new928 wrote:
So I finally had some time to get the car up on ramps and take a look underneath the back end. The previous owner had removed the tank and cleaned it out. I've found some pictures online of the fuel system but still don't understand it a whole lot yet and I don't want to start putting things back yet. Do the 2 pumps work in unison all the time or does one work while the other doesn't depending on the fuel in the tank? I see a large rubber fuel hose that goes from the external pump up and around the passenger rear wheel well and there seems to be a filter attached in the wheel well. I'm assuming this is a stock setup? Then at the top of the tank there's a fuel line that runs straight under the car towards the engine.
Nice looking 928!
Ahh, I did this job on mine last year.
I'm pretty sure that Both pumps run at the same time, but I didnt put the inside pump back in. What you describe is what I have on my 79. There's an accumulator in the wheel well too that keeps some fuel line pressure so the car starts quickly. The top line is the fuel return line coming out of the fuel distributor (if I remember right).
Roger (928sRus) sells a fuel line replacement set. You might consider changing the lines now since everything is out and because there's nontrivial pressure in the lines.
When you get to the old lines in the engine compartment, it's really hard to take off the coupling next to the firewall so Roger suggested that I use a dremel and cut the line and leave the coupling In place. Then attach the new line back on the coupling. Hope that makes sense! Have fun! I may some pics in my post. (Joe's 79)
The administrator has disabled public write access.

Fuel pump question 14 Apr 2017 22:58 #19643


  • Posts:8
  • Balz's Avatar
  • Balz
  • Junior Forum Member
  • OFFLINE
  • Karma: 0
Just a heads up on all this fuel discussion. I have a very experienced Porsche mechanic friend who once worked for Peter Greg on his 917. the guy is an aeronautical engineer and probably the smartest Porsche car guy I know. He nearly burned up his racer and garage by having a dud fire extinguisher close by when working on a fuel cell and pump. Fortunately he had three extinguishers in the garage. Two turned out to be duds. Fortunately for him, his car and his garage number 3 was the charm. PLEASE, no matter how smart you think you are, before engaging in fuel related repairs make sure you have triple redundancy on the extinguishers (and none of those bitty bottles for oven fires). Best insurance you'll ever have is placing them prominently around your garage. My friend said he performed olympic high jump across the car to get to number 3. Very, very lucky man. Be safe out there and drive'm like you stole'm... safely of course!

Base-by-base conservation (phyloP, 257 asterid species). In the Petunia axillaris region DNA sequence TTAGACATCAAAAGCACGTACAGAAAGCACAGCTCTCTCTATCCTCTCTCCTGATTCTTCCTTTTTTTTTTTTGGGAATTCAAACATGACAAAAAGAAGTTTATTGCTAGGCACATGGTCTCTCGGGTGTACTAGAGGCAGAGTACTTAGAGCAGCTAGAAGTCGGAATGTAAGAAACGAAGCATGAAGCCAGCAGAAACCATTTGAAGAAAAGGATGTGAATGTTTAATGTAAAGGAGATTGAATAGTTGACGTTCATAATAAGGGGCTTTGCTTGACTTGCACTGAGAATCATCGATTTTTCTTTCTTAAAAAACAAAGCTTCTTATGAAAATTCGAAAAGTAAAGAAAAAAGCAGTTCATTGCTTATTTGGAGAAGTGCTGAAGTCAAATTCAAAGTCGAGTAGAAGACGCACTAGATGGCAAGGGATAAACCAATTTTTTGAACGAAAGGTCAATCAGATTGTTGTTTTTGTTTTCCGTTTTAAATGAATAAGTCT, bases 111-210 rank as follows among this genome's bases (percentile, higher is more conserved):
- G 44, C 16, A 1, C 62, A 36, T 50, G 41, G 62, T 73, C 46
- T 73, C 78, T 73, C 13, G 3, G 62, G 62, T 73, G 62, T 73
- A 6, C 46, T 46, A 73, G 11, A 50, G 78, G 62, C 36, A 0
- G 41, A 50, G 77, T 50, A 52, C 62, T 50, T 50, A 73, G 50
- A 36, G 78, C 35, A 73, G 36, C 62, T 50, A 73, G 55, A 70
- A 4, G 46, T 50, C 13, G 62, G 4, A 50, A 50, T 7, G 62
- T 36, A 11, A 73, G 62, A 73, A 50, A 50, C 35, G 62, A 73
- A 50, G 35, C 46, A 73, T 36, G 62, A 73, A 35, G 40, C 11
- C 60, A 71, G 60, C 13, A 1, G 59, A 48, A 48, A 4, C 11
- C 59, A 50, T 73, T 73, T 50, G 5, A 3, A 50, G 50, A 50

The administrator has disabled public write access.

Fuel pump question 15 Apr 2017 00:11 #19644


  • Posts:5
  • new928's Avatar
  • new928
  • Junior Forum Member
  • OFFLINE
  • Karma: 0
Great point Balz. When I get to the point of adding fuel to the tank I'll definitely do that.

Ok, so this is starting to make a bit more sense to me. I'm thinking I can add one of these (in the picture) into the tank instead of the pump. That goes from the tank to the external pump and then through the filter (I might have that backwards) , then to the accumulator in the wheel well towards the engine. Then there is a line that comes from the engine back to the top of the tank in the sender unit?
Attachments:
The administrator has disabled public write access.

Fuel pump question 15 Apr 2017 05:03 #19645


  • Posts:157 Thank you received: 5
  • joejabq's Avatar
  • joejabq
  • Senior Forum Member
  • NOW ONLINE
  • Karma: 1
new928 wrote:
Great point Balz. When I get to the point of adding fuel to the tank I'll definitely do that.

Ok, so this is starting to make a bit more sense to me. I'm thinking I can add one of these (in the picture) into the tank instead of the pump. That goes from the tank to the external pump and then through the filter (I might have that backwards) , then to the accumulator in the wheel well towards the engine. Then there is a line that comes from the engine back to the top of the tank in the sender unit?

Yes, you got it! Just to be perfectly clear, working from the tank forward, the rubber hoses part of the lines that you described, eventually connects to hard lines going forward to the engine compartment. The rubber hoses pick up there next the the firewall. All of these rubber hoses are of a particular rating for the pressure. You can't use just generic rubber fuel lines! Just get the kit from Roger. It has the right grade hoses already cut and clamps.
If you have any questions, just post and I can send you pictures from my 79.

When you get it all put back together, you can locate the fuel pump relay and the right terminals to jump so you can test that power is going to the pump(s) properly check for leaks and such without having to crank the engine.
BTW, I had to replace my sending unit too because it was frozen. hopefully yours works, but don't be surprised if it doesn't.

Martinss shared this with me when I started and it was incredibly useful:
"I find the pictures in PET invaluable Joe. Mostly I go to the Autoatlanta site and 'Shop hard parts' for the correct model year; yours would be: www.autoatlanta.com/porsche-parts/928-78...orsche_928_parts.php

The full PET Catalog is available in PDF for each model (www.porsche.com/canada/en/accessoriesand...ginalpartscatalogue/) and I have it saved locally on my computer, but while it is more complete, most times the Autoatlanta site is more convenient."
The administrator has disabled public write access.
Moderators: mm928
Time to create page: 2.020 seconds